the Title VII and ADA claims are not applicable to Roedeske and
See, e.g., Williams v. Banning, 72 F.3d 552,
553-55 (7th Cir. 1995) (neither the ADA nor Title VII impose
“supervisor does not, in his individual capacity, fall within
[the] definition of employer”).
On the other hand, individual
See, e.g., Smith v. Bray, 681 F.3d 888, 896 (7th
Cir. 2012) (“One key difference between § 1981 and Title VII is
that the latter authorizes suit only against the employer as an
entity rather than against individual people who are agents of
overruled on other grounds by Ortiz v. Werner Enterprises, Inc.,
No. 15-2574, 2016 WL 4411434 (7th Cir. Aug. 19, 2016).
distress are not available under the FMLA.
See, e.g., Sons v.
Henry Cnty., No. 105CV00516DFHTAB, 2007 WL 968726, at *2 (S.D.
Ind. Mar. 13, 2007) (describing the specific set of remedies
provided by the FMLA as including wages, salary, benefits, lost
compensation, monetary losses suffered, and equitable relief but
damages, nominal damages, or damages for emotional distress, are
More importantly, however, Rule 12(f) is not the proper
vehicle to attack the sufficiency of Plaintiff’s claims, which is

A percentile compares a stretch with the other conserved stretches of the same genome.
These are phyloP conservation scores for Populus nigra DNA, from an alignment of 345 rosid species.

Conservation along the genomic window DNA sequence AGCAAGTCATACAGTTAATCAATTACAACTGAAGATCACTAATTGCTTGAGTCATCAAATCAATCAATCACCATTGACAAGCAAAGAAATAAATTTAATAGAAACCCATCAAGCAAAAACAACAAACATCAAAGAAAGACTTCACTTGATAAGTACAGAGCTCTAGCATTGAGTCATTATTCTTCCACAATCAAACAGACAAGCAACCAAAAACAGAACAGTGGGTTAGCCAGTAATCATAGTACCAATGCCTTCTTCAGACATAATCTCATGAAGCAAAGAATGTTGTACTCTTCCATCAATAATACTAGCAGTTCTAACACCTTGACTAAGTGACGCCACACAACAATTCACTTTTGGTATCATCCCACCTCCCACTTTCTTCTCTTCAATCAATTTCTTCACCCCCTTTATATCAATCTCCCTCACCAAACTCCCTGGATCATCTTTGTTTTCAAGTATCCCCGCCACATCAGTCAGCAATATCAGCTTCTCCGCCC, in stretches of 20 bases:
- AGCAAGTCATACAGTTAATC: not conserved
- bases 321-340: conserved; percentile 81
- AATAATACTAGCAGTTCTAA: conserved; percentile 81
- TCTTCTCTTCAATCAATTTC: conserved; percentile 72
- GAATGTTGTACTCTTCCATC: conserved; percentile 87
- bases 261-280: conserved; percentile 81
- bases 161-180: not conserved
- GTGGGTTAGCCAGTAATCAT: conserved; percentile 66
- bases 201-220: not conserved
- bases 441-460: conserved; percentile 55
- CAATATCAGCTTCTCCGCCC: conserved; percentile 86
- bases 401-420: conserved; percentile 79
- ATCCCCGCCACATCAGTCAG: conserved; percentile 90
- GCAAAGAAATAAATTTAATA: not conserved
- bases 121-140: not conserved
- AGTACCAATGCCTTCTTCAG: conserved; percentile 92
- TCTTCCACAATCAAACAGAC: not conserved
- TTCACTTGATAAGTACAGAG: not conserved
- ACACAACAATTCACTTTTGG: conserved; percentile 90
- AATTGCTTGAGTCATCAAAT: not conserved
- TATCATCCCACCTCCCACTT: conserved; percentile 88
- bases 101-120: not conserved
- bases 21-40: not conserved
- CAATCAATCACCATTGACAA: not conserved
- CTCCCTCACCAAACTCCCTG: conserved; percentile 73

essentially what Defendants are attempting to do.
and Truckaway Serv., Inc. v. Aaron Driveaway & Truckaway Co.,
Inc., 781 F. Supp. 548, 549-50 (N.D. Ill. 1991) (“Plaintiffs’
prayer for punitive damages is neither a defense, redundant,
immaterial, impertinent, nor scandalous. Accordingly, Rule 12(f)
is inapplicable.”); Peterson v. Baloun, 715 F. Supp. 212, 213-14
(N.D. Ill. 1989) (noting that the defendants’ motion “exceed[ed]
the proper scope of a motion to strike” because it sought to
complaint); see also Whittlestone, Inc., 618 F.3d at 974 (“Were
we to read Rule 12(f) in a manner that allowed litigants to use
it as a means to dismiss some or all of a pleading . . ., we
would be creating redundancies within the Federal Rules of Civil
summary judgment at a later stage in the proceedings) already
serves such a purpose.”).
Because Defendants have specifically
chosen to proceed pursuant to Rule 12(f) for this portion of
their motion, the Court will not substitute a Rule 12(b)(6)
analysis in its place sua sponte, and the motion to strike is
denied in its entirety.
That said, the Court notes that none of
this is meant to imply that Plaintiff will ultimately prevail on
recoverable claims on every possible theory presented.
For the aforementioned reasons, Defendants’ Rule 12(b)(6)
Motion to Dismiss and Rule 12(f) Motion to Strike (DE #16) is
DATED: September 22, 2016
/s/ RUDY LOZANO, Judge
United States District Court